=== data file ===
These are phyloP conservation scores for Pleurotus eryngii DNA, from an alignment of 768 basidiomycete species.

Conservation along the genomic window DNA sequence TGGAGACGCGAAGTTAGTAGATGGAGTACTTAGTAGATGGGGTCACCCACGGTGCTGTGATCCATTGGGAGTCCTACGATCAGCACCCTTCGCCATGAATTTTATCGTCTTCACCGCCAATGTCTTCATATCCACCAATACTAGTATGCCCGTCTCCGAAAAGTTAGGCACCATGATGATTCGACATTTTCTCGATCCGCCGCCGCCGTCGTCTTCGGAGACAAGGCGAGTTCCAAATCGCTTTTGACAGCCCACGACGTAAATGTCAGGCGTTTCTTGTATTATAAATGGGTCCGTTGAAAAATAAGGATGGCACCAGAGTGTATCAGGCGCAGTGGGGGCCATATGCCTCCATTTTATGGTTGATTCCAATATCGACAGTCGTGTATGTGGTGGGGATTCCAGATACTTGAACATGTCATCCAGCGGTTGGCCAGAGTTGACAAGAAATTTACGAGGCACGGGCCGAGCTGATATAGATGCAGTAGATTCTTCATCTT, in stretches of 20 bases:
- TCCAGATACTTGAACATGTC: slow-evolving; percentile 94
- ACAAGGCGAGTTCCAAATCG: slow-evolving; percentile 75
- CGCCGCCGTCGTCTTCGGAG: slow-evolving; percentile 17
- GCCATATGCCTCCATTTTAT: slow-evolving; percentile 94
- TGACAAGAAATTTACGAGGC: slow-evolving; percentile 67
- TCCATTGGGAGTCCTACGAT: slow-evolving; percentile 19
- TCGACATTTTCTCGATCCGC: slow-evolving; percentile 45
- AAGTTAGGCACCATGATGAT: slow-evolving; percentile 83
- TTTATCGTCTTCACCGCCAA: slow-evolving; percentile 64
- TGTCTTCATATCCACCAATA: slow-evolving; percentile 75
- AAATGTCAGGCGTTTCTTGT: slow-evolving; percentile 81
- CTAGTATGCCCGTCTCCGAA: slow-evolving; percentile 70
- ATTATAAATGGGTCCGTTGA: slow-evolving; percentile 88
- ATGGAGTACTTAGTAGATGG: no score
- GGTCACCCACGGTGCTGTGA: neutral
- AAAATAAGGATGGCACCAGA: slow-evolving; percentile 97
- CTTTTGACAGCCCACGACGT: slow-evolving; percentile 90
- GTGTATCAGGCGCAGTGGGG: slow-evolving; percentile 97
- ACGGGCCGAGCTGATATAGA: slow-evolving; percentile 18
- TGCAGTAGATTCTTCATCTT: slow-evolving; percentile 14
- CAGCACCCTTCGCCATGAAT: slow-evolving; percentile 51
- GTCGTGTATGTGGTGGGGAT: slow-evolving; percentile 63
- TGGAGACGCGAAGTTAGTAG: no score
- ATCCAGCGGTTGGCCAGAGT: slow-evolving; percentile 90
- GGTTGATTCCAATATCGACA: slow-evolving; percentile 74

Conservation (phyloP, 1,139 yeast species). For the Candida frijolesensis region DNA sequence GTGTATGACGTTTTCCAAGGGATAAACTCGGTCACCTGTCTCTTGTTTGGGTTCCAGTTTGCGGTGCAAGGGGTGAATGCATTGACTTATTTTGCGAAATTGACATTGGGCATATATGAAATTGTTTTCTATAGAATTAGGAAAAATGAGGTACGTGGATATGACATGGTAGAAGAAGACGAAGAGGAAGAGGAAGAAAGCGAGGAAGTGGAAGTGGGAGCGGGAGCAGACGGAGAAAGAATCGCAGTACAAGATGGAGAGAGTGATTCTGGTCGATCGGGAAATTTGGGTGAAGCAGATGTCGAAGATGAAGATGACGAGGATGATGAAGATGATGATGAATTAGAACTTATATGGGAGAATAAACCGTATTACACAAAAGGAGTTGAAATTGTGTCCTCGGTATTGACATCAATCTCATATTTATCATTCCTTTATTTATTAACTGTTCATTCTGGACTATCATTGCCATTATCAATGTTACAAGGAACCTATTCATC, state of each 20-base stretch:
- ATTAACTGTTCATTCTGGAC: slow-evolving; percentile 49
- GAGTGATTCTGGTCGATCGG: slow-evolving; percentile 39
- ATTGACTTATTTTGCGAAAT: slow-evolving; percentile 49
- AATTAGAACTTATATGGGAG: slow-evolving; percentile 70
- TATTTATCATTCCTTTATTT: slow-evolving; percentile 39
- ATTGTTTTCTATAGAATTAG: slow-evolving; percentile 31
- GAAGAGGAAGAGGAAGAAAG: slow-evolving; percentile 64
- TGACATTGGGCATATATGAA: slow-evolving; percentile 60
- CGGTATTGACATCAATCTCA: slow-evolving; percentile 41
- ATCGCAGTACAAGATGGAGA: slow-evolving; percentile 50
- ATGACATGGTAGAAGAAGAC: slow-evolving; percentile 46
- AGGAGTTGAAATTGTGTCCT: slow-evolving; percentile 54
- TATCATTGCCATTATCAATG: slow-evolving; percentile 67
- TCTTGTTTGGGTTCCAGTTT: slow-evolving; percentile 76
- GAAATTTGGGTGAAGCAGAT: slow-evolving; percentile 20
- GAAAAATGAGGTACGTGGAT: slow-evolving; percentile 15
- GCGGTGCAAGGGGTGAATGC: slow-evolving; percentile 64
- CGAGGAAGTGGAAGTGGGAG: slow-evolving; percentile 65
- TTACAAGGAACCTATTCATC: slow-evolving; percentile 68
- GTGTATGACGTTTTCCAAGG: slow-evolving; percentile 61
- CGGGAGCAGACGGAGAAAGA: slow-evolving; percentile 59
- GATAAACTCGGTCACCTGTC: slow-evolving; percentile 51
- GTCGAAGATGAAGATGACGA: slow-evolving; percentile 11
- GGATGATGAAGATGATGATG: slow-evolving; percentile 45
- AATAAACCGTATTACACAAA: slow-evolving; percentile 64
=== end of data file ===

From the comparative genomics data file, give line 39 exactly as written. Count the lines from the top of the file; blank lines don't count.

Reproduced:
- ATGACATGGTAGAAGAAGAC: slow-evolving; percentile 46